“Underestimated the power of numbers,” he mumbled. Talking to himself in broken sentences had become a habit. No one else would listen. “Mutations in the genetic algorithms ... so much dust ... bypass kill-switch ... learn, combine, grow ... truly smart ... like a brain, like a consciousness. I’ll show them.”

As the sun tried to pierce through the thick greenish clouds in vain, he collected the still active grains in a customized computer shell. In there, the nanos were nurtured by a gentle current, surreptitiously tapped from the building’s biomass-based power feed. The placid mass of blue-gray dust was about as deep as his hand by now.


Something woke the exhausted old man. The odd feeling of being observed. Straining, he peeled open his bleary eyes and stared at the dense dust cloud hovering ominously above him.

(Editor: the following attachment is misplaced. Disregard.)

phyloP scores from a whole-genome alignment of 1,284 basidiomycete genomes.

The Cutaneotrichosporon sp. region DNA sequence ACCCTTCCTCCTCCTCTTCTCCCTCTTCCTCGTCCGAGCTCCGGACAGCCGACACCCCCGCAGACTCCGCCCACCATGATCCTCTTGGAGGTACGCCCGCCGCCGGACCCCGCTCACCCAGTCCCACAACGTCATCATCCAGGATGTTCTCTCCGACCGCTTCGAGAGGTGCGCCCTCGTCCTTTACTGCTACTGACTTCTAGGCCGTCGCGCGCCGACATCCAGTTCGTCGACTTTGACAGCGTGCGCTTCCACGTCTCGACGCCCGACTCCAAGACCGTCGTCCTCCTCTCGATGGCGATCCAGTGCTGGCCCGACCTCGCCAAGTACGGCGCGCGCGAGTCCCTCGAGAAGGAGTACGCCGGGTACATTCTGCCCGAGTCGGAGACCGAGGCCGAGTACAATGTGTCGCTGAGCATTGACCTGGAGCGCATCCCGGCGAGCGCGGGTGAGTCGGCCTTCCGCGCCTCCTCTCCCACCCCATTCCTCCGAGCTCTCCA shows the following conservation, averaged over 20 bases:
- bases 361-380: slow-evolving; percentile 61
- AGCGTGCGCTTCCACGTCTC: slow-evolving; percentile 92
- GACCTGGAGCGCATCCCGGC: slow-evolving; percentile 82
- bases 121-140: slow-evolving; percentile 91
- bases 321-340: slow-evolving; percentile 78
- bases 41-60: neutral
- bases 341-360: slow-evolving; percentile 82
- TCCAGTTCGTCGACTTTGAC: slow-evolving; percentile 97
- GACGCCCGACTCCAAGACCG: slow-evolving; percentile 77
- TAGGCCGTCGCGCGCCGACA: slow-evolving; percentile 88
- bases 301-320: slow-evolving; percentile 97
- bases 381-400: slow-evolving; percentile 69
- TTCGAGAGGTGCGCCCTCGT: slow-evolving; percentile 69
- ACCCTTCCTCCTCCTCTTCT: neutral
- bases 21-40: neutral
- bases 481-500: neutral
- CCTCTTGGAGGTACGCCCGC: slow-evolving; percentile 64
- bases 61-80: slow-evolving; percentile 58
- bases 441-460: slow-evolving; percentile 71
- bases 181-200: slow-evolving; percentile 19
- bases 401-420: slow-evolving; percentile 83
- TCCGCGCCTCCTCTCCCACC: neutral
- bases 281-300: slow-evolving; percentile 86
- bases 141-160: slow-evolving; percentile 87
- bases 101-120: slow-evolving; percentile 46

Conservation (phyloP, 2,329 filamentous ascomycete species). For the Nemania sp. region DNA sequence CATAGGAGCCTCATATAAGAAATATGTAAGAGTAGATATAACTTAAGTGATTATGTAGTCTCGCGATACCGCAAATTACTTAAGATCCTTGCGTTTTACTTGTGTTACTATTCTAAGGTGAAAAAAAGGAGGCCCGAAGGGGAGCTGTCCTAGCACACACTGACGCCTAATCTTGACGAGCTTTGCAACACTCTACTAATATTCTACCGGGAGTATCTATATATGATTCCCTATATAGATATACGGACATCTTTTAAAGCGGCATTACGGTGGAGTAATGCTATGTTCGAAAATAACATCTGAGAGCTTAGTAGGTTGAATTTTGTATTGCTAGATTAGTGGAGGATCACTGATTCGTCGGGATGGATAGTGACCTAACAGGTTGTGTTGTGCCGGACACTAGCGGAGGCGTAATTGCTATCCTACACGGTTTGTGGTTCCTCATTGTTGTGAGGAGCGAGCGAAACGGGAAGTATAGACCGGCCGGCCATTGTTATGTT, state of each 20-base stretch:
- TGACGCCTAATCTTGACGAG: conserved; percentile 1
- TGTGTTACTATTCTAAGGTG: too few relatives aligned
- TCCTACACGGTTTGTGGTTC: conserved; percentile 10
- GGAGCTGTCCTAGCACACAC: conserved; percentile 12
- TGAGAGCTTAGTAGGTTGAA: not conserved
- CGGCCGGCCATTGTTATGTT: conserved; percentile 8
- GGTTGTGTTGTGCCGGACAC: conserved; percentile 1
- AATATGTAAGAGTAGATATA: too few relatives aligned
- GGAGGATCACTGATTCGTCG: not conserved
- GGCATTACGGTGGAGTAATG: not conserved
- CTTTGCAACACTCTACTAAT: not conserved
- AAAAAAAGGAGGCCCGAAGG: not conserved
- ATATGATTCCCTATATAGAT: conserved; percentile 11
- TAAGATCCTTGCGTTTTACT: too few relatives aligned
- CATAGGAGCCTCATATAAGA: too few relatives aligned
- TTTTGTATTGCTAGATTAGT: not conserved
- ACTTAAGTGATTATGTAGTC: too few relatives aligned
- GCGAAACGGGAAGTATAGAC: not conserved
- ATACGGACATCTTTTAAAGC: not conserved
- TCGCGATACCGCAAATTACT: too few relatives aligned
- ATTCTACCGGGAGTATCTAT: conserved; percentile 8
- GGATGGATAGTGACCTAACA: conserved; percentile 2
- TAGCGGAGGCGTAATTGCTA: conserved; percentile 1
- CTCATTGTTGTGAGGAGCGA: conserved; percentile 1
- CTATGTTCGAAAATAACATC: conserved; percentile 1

His eyes grew into small saucers. He swallowed and propped himself up on his bony elbows.

“What ...” was all he managed to say before the dust descended, pouring into him through his nose, mouth, and ears. It clogged his arteries and filled his lungs. The wild torrent of particulates rushed through him like a violent river, shearing away cell walls and tearing up tissue.

Translated into bits and bytes, his essence, his whole being, was distributed over a cloud of uncannily smart dust. His body dwindled into oblivion, shredded until nothing was left but an unidentifiable puddle of organic matter. But Zirco didn’t perish. Not him, not his mind.

He became data.

He became dust. END

Gunnar De Winter is a biologist who studies the evolution of behavior. His work has appeared in “Stupefying Stories,” “Interstellar Fiction,” and other publications.